The first thing to notice is that the names of the variables don’t matter. Consider, for example, the two systems

 

\begin{array}{cc}  x + y &=3\\  2x-y &= 4  \end{array}

 

and

 

\begin{array}{cc}  u + v &=3\\  2u-v &= 4  \end{array}

 

It’s clear that if we ignore the names of the variables — x and y versus u and v — these two systems are the same. The reason we can tell that they’re the same is because the {\em coefficients} of the variables are the same and the numbers on the right hand side are the same. These are really the only things about a system of linear equations that matter, and so what we can do is strip the system down to its bare bones and rewrite it like this:

 

\left(  \begin{array}{cc|c}  1&1&3\\  2&-1&4  \end{array}  \right)

 

This is an augmented coefficient matrix (in general, a rectangular array of numbers, like the above, is called a matrix; a matrix with an additional vertical line, which plays the same role as the equals signs in the original equations, is augmented).…

First year maths lecture notes subject links

Advice from former MAM1000W students

First semester

Some introductory notes about the course and random links

Introductory topics

MAM1019H notes

Proof methods

Functions, Continuity and limits

UCT MAM1000 lecture notes part 48 – linear algebra part i

These notes are taken from the resource book and were originally written by Dr Erwin. I will be editing and adding to them throughout. Most mistakes within them can thus be presumed to be mine rather than Dr Erwin’s.

In this section we are going to develop a new set of methods to solve a type of problem we are relatively familiar with. We will find a way to translate between methods we know well, but which turn out not to be very efficient, methods which are graphically very intuitive, but not very calculationally useful, and methods which are computationally extremely powerful, but appear rather abstract compared with the other two ways of looking at these problems. These three methods which we will utilise in detail in the coming sections are shown in the following diagram:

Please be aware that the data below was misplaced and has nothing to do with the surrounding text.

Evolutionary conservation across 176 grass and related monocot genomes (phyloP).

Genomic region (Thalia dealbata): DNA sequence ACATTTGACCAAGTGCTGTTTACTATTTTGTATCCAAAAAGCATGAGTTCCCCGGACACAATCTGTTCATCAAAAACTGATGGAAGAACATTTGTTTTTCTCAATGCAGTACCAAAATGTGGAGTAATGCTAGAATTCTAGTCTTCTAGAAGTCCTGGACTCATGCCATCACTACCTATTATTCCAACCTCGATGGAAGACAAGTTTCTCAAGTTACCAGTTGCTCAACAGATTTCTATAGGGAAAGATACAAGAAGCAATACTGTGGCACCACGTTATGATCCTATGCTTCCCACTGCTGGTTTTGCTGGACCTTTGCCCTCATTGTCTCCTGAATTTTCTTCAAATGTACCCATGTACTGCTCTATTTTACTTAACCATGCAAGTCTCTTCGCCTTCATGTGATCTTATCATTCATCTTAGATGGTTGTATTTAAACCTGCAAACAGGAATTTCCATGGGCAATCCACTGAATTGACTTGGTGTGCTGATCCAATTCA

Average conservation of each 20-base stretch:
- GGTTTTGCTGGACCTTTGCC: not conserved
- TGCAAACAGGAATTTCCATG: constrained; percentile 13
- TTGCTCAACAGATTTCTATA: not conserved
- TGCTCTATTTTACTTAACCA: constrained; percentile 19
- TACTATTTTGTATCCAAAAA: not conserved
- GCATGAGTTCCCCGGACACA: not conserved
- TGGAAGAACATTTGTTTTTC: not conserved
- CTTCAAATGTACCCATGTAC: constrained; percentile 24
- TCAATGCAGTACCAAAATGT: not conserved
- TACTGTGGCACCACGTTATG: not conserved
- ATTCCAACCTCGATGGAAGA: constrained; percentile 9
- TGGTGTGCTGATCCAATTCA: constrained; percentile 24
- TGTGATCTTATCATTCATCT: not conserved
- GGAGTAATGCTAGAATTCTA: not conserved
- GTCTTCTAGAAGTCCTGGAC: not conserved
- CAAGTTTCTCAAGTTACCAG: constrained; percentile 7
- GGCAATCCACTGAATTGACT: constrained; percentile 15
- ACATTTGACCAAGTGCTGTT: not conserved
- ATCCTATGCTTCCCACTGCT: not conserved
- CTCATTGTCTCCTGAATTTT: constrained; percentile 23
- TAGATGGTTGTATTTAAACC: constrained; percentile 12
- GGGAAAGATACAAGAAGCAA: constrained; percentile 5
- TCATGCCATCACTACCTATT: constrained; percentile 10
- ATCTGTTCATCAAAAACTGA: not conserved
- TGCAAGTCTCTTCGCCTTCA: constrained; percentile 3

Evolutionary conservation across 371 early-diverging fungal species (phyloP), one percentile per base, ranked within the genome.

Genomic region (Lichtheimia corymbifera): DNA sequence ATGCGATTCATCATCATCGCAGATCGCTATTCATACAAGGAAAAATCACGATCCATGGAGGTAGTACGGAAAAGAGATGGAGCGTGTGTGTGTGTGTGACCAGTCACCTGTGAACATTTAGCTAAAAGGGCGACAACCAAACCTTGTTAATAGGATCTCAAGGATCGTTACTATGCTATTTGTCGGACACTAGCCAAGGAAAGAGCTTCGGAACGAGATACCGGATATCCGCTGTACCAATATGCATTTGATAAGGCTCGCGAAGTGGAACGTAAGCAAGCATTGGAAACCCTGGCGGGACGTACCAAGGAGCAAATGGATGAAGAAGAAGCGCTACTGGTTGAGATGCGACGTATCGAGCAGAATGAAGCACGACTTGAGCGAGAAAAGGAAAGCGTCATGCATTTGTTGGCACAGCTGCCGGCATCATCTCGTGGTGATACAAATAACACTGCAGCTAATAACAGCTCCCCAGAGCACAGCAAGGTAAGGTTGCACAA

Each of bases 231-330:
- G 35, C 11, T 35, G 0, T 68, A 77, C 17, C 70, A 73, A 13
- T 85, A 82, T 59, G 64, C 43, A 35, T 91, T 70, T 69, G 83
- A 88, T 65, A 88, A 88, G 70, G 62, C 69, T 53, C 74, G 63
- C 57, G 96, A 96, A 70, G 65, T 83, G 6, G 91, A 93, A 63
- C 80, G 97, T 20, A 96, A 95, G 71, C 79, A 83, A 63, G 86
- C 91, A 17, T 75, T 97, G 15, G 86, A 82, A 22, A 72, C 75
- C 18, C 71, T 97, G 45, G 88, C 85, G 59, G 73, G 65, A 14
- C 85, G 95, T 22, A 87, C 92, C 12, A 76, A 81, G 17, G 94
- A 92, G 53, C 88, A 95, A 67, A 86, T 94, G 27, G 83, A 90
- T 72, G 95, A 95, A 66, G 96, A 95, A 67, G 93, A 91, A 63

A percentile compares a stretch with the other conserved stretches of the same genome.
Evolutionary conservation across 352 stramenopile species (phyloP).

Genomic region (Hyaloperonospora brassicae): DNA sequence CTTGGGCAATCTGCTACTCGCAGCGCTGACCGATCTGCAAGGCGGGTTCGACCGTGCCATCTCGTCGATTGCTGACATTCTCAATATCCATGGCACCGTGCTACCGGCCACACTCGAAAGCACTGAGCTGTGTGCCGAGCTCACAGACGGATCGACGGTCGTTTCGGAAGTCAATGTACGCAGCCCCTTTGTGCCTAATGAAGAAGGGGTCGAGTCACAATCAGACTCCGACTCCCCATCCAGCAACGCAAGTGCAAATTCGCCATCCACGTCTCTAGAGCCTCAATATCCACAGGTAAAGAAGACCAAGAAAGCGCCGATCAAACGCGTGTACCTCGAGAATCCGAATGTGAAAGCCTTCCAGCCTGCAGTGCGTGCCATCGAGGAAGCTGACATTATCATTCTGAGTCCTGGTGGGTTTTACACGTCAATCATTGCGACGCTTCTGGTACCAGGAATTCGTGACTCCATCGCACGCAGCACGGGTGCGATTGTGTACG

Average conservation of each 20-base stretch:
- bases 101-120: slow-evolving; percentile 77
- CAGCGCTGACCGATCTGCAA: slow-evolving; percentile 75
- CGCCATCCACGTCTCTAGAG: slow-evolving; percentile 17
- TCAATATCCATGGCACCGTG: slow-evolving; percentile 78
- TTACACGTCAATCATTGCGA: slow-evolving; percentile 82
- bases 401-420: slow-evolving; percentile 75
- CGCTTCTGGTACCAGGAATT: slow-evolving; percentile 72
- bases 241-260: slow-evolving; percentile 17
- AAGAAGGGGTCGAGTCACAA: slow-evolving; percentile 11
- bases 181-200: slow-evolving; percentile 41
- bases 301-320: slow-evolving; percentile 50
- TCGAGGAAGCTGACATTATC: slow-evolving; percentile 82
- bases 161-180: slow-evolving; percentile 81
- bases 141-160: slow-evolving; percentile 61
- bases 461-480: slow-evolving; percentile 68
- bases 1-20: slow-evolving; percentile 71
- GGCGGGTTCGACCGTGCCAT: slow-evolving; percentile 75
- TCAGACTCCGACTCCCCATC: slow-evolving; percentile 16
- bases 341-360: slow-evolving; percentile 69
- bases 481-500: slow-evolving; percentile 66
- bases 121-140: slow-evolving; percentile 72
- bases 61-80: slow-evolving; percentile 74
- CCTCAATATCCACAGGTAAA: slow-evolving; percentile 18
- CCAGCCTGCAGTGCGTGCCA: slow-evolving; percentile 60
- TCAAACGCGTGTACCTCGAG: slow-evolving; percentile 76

matrices.001

As we go through I will try and show how we can go between these apparently different formalisms.…

UCT MAM1000 lecture notes part 45 – 3D geometry and vectors part viii

We will discuss mostly three dimensions here, but what we have will be applicable to any number of dimensions (greater than or equal to 1). We want to be able to describe a straight line – a one dimensional object, infinitely long in both directions. We will see that vectors give us a perfect language with which to do this.

Remember that in three dimensions, a line can be defined by the intersection of two planes as in the intersection of the blue and the green planes defining the red line:

int

Each plane is specified by a single equation, and thus a line is specified by two equations (one for each plane). Here we will see that sometimes you just need one equation to specify a line, if you are using vectors, and sometimes it will seem that you need three equations, if you are using a parametric equation.

Let’s take a line, and specify some point on it.…

UCT MAM1000 lecture notes part 44 – 3D geometry and vectors part vii

In the following, I’m going to miss out quite a few details which I think are very nicely laid out in Stewart. I will try and add a slightly more pedagogical tone to some of it, and some nice diagrams along the way.

So we saw in the last post that we can write the cross product of two vectors, which itself gives a vector, in terms of the determinant of a 3 by 3 array. We can use this to both find a vector perpendicular to two given vectors (unless they are parallel to one another) and also to find the area of a parallelogram formed by two vectors (the area of which is zero if the vectors are parallel to one another).

The second of these is easy enough to do in two dimensions, but in three dimensions that’s not an easy prospect. Using the cross  (otherwise called the vector) product makes this easy.…